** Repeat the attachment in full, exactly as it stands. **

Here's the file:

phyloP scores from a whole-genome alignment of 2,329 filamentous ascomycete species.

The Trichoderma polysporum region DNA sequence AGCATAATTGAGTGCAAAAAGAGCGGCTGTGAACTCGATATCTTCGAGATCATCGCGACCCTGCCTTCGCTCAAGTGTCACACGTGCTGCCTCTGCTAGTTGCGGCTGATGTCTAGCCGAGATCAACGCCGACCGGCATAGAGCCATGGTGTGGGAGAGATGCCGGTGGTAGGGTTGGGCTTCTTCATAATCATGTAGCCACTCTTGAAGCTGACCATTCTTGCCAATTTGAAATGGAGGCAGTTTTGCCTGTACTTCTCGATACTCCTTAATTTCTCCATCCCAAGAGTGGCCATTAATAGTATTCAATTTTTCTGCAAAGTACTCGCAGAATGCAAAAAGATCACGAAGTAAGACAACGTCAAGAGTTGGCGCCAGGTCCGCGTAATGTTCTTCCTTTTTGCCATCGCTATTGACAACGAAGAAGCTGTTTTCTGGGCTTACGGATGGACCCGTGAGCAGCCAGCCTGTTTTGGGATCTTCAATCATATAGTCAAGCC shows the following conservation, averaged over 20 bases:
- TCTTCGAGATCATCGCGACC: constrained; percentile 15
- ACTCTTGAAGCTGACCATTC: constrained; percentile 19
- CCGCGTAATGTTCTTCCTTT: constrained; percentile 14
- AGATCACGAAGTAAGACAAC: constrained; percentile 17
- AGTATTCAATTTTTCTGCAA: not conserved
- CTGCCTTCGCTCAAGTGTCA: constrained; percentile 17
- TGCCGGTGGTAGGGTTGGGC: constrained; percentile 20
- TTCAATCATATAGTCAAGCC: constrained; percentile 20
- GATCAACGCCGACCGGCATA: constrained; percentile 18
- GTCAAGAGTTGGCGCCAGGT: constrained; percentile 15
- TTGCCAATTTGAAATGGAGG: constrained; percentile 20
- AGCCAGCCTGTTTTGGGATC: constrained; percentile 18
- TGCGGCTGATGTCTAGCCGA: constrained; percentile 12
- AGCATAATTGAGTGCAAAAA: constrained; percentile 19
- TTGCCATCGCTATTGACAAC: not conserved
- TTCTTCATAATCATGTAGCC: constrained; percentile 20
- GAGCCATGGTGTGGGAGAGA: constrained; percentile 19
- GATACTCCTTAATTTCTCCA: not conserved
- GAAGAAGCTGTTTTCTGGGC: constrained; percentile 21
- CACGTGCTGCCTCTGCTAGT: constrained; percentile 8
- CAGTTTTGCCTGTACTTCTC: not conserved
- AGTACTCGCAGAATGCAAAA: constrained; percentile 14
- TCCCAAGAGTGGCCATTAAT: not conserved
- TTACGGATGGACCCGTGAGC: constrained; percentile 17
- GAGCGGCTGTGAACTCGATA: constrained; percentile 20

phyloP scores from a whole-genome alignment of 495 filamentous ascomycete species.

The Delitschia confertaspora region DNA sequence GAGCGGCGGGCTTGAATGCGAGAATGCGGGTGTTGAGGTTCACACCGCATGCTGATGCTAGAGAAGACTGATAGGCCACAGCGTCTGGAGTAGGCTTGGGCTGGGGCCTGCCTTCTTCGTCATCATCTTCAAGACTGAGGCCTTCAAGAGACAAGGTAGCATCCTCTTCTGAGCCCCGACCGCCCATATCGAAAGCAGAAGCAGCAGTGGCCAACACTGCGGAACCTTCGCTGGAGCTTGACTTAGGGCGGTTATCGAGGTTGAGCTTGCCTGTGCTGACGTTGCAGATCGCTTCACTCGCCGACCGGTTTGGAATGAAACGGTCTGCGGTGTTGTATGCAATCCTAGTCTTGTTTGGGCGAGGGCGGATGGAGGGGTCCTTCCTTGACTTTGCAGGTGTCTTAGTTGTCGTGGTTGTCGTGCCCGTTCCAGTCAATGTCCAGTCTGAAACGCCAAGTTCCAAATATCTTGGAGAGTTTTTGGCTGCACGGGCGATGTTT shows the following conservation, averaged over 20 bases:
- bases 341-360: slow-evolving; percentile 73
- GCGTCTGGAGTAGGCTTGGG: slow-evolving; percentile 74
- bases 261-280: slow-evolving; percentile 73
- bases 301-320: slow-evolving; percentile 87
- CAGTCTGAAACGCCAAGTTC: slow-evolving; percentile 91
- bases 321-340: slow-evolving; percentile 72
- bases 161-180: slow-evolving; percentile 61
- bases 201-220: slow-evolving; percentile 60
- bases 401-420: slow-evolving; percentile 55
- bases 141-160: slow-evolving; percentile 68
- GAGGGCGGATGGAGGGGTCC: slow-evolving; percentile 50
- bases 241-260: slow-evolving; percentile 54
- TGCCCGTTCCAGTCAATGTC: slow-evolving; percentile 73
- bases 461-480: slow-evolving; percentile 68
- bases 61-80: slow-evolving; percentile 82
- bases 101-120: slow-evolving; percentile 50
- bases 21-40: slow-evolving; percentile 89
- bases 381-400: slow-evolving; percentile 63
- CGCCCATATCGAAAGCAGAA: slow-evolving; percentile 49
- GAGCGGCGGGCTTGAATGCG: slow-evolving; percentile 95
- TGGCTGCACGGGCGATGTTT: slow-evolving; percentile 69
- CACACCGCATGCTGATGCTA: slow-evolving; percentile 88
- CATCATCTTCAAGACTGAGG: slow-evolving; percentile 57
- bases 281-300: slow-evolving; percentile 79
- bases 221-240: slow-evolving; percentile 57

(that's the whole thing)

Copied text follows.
phyloP scores from a whole-genome alignment of 2,329 filamentous ascomycete species.

The Trichoderma polysporum region DNA sequence AGCATAATTGAGTGCAAAAAGAGCGGCTGTGAACTCGATATCTTCGAGATCATCGCGACCCTGCCTTCGCTCAAGTGTCACACGTGCTGCCTCTGCTAGTTGCGGCTGATGTCTAGCCGAGATCAACGCCGACCGGCATAGAGCCATGGTGTGGGAGAGATGCCGGTGGTAGGGTTGGGCTTCTTCATAATCATGTAGCCACTCTTGAAGCTGACCATTCTTGCCAATTTGAAATGGAGGCAGTTTTGCCTGTACTTCTCGATACTCCTTAATTTCTCCATCCCAAGAGTGGCCATTAATAGTATTCAATTTTTCTGCAAAGTACTCGCAGAATGCAAAAAGATCACGAAGTAAGACAACGTCAAGAGTTGGCGCCAGGTCCGCGTAATGTTCTTCCTTTTTGCCATCGCTATTGACAACGAAGAAGCTGTTTTCTGGGCTTACGGATGGACCCGTGAGCAGCCAGCCTGTTTTGGGATCTTCAATCATATAGTCAAGCC shows the following conservation, averaged over 20 bases:
- TCTTCGAGATCATCGCGACC: constrained; percentile 15
- ACTCTTGAAGCTGACCATTC: constrained; percentile 19
- CCGCGTAATGTTCTTCCTTT: constrained; percentile 14
- AGATCACGAAGTAAGACAAC: constrained; percentile 17
- AGTATTCAATTTTTCTGCAA: not conserved
- CTGCCTTCGCTCAAGTGTCA: constrained; percentile 17
- TGCCGGTGGTAGGGTTGGGC: constrained; percentile 20
- TTCAATCATATAGTCAAGCC: constrained; percentile 20
- GATCAACGCCGACCGGCATA: constrained; percentile 18
- GTCAAGAGTTGGCGCCAGGT: constrained; percentile 15
- TTGCCAATTTGAAATGGAGG: constrained; percentile 20
- AGCCAGCCTGTTTTGGGATC: constrained; percentile 18
- TGCGGCTGATGTCTAGCCGA: constrained; percentile 12
- AGCATAATTGAGTGCAAAAA: constrained; percentile 19
- TTGCCATCGCTATTGACAAC: not conserved
- TTCTTCATAATCATGTAGCC: constrained; percentile 20
- GAGCCATGGTGTGGGAGAGA: constrained; percentile 19
- GATACTCCTTAATTTCTCCA: not conserved
- GAAGAAGCTGTTTTCTGGGC: constrained; percentile 21
- CACGTGCTGCCTCTGCTAGT: constrained; percentile 8
- CAGTTTTGCCTGTACTTCTC: not conserved
- AGTACTCGCAGAATGCAAAA: constrained; percentile 14
- TCCCAAGAGTGGCCATTAAT: not conserved
- TTACGGATGGACCCGTGAGC: constrained; percentile 17
- GAGCGGCTGTGAACTCGATA: constrained; percentile 20

phyloP scores from a whole-genome alignment of 495 filamentous ascomycete species.

The Delitschia confertaspora region DNA sequence GAGCGGCGGGCTTGAATGCGAGAATGCGGGTGTTGAGGTTCACACCGCATGCTGATGCTAGAGAAGACTGATAGGCCACAGCGTCTGGAGTAGGCTTGGGCTGGGGCCTGCCTTCTTCGTCATCATCTTCAAGACTGAGGCCTTCAAGAGACAAGGTAGCATCCTCTTCTGAGCCCCGACCGCCCATATCGAAAGCAGAAGCAGCAGTGGCCAACACTGCGGAACCTTCGCTGGAGCTTGACTTAGGGCGGTTATCGAGGTTGAGCTTGCCTGTGCTGACGTTGCAGATCGCTTCACTCGCCGACCGGTTTGGAATGAAACGGTCTGCGGTGTTGTATGCAATCCTAGTCTTGTTTGGGCGAGGGCGGATGGAGGGGTCCTTCCTTGACTTTGCAGGTGTCTTAGTTGTCGTGGTTGTCGTGCCCGTTCCAGTCAATGTCCAGTCTGAAACGCCAAGTTCCAAATATCTTGGAGAGTTTTTGGCTGCACGGGCGATGTTT shows the following conservation, averaged over 20 bases:
- bases 341-360: slow-evolving; percentile 73
- GCGTCTGGAGTAGGCTTGGG: slow-evolving; percentile 74
- bases 261-280: slow-evolving; percentile 73
- bases 301-320: slow-evolving; percentile 87
- CAGTCTGAAACGCCAAGTTC: slow-evolving; percentile 91
- bases 321-340: slow-evolving; percentile 72
- bases 161-180: slow-evolving; percentile 61
- bases 201-220: slow-evolving; percentile 60
- bases 401-420: slow-evolving; percentile 55
- bases 141-160: slow-evolving; percentile 68
- GAGGGCGGATGGAGGGGTCC: slow-evolving; percentile 50
- bases 241-260: slow-evolving; percentile 54
- TGCCCGTTCCAGTCAATGTC: slow-evolving; percentile 73
- bases 461-480: slow-evolving; percentile 68
- bases 61-80: slow-evolving; percentile 82
- bases 101-120: slow-evolving; percentile 50
- bases 21-40: slow-evolving; percentile 89
- bases 381-400: slow-evolving; percentile 63
- CGCCCATATCGAAAGCAGAA: slow-evolving; percentile 49
- GAGCGGCGGGCTTGAATGCG: slow-evolving; percentile 95
- TGGCTGCACGGGCGATGTTT: slow-evolving; percentile 69
- CACACCGCATGCTGATGCTA: slow-evolving; percentile 88
- CATCATCTTCAAGACTGAGG: slow-evolving; percentile 57
- bases 281-300: slow-evolving; percentile 79
- bases 221-240: slow-evolving; percentile 57